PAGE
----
"Industrial psychologists and sociologists have been exploring the institutions and practices that are internal to business organizations for decades. Attention by economists is more recent, and the economist's approach to analyzing internal labor markets is somewhat different from that of the psychologist or sociologist. The trademark of an economist is to focus on prices and income as central determinants of observed behavior. Other social scientists place a much lower weight on these variables, instead awarding the major role to social or psychological factors. Indeed, the word "institution" in economics generally connotes that the behavior is affected by constraints other than price.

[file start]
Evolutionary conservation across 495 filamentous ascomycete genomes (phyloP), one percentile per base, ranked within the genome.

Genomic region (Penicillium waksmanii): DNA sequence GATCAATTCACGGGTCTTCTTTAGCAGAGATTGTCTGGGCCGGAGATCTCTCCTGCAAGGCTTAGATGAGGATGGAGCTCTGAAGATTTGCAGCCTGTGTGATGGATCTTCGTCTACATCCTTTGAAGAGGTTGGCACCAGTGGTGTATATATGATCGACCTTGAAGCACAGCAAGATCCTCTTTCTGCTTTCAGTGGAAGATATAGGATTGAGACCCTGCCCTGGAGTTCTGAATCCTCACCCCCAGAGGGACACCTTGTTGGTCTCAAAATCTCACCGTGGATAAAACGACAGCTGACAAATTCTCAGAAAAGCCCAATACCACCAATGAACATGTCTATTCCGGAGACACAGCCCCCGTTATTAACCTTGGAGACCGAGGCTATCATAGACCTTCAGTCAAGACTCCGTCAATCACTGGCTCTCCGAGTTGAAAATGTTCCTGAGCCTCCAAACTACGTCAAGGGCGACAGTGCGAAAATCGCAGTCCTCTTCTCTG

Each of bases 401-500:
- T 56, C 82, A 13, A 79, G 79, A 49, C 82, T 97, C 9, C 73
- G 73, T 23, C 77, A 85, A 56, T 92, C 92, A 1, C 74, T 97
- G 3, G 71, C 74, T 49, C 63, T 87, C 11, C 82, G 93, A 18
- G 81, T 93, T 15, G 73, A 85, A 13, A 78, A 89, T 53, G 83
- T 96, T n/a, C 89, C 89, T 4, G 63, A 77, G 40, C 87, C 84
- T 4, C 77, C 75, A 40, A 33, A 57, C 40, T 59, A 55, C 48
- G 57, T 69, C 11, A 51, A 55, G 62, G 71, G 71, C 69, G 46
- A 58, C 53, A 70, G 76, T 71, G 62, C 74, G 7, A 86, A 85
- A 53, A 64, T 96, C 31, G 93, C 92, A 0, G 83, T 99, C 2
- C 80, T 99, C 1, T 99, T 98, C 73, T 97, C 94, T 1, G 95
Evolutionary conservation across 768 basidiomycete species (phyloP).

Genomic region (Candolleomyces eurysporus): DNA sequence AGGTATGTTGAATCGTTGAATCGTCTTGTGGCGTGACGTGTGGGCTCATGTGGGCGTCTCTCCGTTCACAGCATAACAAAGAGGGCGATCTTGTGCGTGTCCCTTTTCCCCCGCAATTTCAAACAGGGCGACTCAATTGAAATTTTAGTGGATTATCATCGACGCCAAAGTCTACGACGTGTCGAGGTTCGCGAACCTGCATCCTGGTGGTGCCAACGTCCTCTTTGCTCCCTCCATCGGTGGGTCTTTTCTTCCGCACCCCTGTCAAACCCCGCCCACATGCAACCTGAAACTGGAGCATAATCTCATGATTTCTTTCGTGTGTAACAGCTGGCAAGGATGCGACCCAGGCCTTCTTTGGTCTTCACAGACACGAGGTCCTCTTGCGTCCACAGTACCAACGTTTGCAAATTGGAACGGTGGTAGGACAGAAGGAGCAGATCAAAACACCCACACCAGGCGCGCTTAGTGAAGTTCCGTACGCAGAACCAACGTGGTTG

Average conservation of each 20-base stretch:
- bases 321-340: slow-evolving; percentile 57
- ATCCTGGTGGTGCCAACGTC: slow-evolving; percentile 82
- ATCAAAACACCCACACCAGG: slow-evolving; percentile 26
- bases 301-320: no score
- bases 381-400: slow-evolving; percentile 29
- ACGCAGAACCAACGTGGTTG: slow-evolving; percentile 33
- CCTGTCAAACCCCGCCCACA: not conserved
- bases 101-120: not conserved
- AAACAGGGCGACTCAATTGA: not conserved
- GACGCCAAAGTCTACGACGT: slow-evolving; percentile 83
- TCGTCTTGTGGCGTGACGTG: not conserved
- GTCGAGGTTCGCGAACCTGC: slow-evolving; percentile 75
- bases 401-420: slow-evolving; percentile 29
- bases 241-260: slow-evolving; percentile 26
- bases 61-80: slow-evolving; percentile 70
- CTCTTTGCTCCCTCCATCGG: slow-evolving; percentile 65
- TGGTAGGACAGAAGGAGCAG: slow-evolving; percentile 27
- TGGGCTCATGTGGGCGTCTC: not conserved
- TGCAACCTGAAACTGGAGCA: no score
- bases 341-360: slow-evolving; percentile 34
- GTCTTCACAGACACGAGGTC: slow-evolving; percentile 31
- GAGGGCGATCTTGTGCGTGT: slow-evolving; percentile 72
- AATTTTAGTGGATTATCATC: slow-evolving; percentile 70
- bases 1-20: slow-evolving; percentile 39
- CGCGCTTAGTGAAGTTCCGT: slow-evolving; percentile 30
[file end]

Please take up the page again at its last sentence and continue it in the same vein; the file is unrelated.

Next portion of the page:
The economic approach is more rigorous, more rational and probably better for prediction than that of the industrial psychologist. It is based on optimizing behavior in an environment where constraints are well-defined. The economic approach is also somewhat less accurate as a description of labor market phenomena. Thus, psychologists have concepts and data which would be useful to economists. A number of their ideas have already made their way into economics and more will follow."
- Ed Lazear - Labor Economics and the Psychology of Organizations, JEP 1991